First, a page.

Millennials prefer revitalized historic areas not malls

Mission Brewery operates a 2,500 sq. ft. tasting room inside a 25,000 square foot brewing facility in downtown San Diego, breathing new life into the Historic Wonder Bread Building in the East Village. Image Credit: Mission Brewery.

Are millennials the key to preservation? 

A new survey by  American Express, National Trust for Historic Preservation and Edge Research – Millennials and Historic Preservation: A Deep Dive Into Attitudes and Values – finds that millennials prefer to live, work and play in neighborhoods with historic buildings.

The survey finds millennials tend to value a mix of old and new buildings where they live, dine, shop and travel.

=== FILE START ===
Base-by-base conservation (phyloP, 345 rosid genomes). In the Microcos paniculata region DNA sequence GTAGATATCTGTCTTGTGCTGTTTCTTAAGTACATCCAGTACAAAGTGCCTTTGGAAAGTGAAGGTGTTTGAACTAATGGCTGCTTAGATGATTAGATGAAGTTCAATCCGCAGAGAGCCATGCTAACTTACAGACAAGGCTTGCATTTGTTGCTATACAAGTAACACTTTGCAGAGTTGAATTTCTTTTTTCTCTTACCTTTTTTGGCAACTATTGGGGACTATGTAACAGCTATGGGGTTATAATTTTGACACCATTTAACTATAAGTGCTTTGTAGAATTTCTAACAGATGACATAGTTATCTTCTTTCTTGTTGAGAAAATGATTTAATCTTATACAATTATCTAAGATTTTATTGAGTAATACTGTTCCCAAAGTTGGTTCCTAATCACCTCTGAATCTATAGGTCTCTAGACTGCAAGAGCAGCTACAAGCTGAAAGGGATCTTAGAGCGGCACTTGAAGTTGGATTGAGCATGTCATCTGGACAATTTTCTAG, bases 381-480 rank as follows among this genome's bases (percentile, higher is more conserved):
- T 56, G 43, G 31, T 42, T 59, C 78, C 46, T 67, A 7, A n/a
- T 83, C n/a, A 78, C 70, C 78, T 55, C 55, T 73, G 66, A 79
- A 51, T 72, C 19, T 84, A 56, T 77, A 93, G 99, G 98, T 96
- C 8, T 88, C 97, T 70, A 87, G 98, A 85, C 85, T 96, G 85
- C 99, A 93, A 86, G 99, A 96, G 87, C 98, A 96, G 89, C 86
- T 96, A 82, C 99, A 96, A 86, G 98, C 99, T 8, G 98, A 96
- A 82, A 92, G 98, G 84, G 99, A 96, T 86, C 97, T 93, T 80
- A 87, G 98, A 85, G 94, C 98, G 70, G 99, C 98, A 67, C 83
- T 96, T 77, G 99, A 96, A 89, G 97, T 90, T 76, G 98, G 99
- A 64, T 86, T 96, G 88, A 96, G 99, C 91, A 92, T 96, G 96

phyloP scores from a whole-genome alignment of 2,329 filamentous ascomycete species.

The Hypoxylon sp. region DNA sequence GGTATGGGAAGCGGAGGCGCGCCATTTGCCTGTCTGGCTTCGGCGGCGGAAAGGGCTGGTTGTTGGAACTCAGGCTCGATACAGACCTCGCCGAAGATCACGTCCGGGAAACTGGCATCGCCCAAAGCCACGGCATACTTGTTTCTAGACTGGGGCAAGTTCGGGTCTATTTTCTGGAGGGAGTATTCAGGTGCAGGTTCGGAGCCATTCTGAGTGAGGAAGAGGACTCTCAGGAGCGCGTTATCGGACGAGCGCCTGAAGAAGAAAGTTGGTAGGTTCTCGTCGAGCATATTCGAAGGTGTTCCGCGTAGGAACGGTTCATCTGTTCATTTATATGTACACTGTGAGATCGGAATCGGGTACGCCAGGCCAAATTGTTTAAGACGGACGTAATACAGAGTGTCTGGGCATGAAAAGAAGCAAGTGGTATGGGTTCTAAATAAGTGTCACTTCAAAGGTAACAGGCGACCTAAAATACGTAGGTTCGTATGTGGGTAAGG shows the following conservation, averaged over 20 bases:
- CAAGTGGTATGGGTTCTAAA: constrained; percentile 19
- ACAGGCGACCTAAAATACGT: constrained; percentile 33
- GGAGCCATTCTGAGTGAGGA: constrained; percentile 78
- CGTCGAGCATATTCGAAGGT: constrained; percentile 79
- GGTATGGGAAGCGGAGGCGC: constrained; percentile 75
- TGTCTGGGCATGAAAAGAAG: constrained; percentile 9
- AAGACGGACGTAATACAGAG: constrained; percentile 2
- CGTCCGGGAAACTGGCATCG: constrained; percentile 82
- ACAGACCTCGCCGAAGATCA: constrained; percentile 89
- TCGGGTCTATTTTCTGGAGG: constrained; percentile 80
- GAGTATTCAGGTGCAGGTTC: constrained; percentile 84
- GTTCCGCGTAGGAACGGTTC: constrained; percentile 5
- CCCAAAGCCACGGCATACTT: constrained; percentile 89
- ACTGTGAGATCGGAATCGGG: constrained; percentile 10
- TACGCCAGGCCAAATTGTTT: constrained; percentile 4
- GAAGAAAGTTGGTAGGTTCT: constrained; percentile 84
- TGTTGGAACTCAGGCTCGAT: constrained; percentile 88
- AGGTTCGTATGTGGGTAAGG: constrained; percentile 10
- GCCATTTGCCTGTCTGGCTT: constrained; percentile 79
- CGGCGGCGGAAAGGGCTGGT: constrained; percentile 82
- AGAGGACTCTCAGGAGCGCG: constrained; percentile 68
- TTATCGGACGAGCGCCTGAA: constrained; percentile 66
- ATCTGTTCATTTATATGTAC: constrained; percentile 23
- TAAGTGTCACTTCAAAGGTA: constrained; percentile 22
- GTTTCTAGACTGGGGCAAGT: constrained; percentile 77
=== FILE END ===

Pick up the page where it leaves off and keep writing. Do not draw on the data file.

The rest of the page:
Stephanie Meeks, president and CEO of the National Trust for Historic Preservation states, “The revitalization of many urban communities is being driven in large part by the influx of young people seeking authentic experiences and places with character that are found in historic neighborhoods.”

By revitalizing cities and increasing the density of inner ring neighborhoods utilizing sprawl repair techniques, a great deal of detrimental sprawl can be averted. Learn more about Sprawl Repair on Galina Tachieva’s website.